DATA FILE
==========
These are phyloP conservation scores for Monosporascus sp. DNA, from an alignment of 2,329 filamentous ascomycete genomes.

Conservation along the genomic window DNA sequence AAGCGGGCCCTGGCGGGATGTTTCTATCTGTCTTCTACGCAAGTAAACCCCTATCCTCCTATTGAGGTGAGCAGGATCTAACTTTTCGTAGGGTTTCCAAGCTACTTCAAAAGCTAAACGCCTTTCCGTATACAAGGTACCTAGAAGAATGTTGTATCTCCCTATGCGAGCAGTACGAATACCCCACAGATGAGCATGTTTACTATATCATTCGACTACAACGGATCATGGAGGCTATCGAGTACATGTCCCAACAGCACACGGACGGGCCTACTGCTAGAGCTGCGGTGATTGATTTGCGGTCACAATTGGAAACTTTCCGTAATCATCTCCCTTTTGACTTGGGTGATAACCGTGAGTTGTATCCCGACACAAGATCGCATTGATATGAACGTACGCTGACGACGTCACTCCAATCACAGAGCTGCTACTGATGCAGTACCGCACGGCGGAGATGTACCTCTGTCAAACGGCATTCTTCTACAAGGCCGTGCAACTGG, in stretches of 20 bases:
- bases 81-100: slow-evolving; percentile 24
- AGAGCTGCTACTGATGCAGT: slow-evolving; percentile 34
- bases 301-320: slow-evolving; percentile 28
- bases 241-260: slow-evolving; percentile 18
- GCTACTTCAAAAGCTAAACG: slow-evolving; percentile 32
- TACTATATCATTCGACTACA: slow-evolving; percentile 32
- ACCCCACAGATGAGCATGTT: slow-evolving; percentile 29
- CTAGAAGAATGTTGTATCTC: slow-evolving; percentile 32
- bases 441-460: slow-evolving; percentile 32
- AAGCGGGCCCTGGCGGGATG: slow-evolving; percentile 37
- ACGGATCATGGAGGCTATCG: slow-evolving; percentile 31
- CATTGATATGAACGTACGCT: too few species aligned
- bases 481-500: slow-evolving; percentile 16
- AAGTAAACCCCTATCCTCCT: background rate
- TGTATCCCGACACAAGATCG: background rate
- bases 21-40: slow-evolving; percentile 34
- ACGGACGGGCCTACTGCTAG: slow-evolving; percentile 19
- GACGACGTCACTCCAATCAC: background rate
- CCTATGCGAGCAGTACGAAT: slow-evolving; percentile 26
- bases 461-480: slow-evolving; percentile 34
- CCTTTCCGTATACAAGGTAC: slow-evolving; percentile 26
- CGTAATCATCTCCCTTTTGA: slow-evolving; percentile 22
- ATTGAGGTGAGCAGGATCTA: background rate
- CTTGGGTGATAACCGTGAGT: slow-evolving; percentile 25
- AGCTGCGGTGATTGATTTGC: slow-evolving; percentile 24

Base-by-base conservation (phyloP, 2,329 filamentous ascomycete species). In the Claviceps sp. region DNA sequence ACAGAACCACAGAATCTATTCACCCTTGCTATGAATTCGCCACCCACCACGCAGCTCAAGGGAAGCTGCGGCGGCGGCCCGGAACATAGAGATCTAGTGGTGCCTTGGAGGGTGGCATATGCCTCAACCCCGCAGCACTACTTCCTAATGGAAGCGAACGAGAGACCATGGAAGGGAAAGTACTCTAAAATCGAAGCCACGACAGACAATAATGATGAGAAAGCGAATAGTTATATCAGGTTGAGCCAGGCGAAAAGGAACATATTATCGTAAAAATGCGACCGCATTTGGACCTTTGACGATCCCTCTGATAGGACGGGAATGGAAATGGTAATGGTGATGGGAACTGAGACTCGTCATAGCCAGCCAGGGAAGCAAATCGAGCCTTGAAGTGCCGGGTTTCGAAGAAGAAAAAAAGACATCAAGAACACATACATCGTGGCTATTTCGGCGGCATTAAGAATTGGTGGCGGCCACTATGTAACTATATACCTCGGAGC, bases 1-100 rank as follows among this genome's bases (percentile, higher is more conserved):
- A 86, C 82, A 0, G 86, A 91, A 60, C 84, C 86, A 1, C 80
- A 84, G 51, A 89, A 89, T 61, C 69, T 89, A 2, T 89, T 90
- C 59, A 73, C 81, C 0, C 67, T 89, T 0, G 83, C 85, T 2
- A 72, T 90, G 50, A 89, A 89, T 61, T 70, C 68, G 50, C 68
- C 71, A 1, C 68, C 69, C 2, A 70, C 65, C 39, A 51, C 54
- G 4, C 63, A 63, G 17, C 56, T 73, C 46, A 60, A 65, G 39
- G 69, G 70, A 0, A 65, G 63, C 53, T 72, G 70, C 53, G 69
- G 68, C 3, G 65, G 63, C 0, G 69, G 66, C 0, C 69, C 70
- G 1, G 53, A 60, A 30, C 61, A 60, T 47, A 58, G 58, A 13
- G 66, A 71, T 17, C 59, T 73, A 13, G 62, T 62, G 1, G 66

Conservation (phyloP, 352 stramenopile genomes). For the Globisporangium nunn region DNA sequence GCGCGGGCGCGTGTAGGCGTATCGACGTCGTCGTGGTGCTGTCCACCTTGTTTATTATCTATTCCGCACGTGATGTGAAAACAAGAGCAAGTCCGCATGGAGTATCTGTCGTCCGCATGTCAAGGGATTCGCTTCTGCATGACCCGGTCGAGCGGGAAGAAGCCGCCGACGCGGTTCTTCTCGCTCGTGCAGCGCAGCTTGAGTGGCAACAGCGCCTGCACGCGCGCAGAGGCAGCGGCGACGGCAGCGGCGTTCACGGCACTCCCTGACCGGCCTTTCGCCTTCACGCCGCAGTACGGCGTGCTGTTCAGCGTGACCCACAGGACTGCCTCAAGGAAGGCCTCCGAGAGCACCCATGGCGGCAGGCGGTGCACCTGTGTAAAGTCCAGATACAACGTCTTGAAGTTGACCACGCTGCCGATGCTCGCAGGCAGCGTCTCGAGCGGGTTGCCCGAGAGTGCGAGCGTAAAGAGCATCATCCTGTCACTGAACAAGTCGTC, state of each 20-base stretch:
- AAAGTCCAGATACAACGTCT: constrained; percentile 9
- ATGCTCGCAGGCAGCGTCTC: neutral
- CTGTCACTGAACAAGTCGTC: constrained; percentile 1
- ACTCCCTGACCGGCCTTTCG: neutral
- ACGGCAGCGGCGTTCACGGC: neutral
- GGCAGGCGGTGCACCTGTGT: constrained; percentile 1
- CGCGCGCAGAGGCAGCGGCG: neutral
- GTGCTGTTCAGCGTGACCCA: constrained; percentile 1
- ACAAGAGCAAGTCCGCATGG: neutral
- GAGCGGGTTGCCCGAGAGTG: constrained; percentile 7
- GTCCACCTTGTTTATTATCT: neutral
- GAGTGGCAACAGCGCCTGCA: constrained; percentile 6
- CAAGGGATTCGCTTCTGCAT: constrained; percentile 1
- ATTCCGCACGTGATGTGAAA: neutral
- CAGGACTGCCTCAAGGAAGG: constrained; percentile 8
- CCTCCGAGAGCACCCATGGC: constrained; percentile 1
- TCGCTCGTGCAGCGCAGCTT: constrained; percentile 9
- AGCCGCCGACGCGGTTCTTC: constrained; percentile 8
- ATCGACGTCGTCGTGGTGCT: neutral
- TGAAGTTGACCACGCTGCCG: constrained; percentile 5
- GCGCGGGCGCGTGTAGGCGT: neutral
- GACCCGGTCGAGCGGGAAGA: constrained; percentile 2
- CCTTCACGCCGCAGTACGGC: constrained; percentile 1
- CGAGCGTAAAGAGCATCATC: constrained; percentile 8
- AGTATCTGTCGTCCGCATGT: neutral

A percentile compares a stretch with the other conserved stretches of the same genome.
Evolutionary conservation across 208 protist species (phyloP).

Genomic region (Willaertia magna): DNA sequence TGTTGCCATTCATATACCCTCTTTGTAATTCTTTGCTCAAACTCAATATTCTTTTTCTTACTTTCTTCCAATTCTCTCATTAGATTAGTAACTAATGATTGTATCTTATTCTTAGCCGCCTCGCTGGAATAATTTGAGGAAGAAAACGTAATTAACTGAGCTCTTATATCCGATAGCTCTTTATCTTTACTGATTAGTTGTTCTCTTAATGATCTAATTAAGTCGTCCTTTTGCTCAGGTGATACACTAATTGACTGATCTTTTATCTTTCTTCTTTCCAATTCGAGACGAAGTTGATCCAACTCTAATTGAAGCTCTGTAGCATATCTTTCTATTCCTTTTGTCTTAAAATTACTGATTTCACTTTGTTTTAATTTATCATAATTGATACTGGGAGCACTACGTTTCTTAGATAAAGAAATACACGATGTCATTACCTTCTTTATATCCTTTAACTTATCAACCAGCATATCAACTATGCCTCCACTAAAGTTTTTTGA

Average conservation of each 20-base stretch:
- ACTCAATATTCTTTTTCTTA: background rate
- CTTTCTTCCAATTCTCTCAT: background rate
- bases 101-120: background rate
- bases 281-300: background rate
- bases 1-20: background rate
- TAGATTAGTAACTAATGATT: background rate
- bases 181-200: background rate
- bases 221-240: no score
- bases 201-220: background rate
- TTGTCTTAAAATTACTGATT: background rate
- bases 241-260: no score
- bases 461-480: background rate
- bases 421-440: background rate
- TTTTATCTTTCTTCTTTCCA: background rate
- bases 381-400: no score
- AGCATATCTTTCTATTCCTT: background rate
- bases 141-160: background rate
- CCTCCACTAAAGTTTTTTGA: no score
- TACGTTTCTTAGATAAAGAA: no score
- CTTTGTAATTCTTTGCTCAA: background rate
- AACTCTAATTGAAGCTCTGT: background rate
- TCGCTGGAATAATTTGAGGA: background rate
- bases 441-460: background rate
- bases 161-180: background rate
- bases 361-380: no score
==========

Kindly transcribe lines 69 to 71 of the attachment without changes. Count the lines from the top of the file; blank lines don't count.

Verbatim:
- ACTCAATATTCTTTTTCTTA: background rate
- CTTTCTTCCAATTCTCTCAT: background rate
- bases 101-120: background rate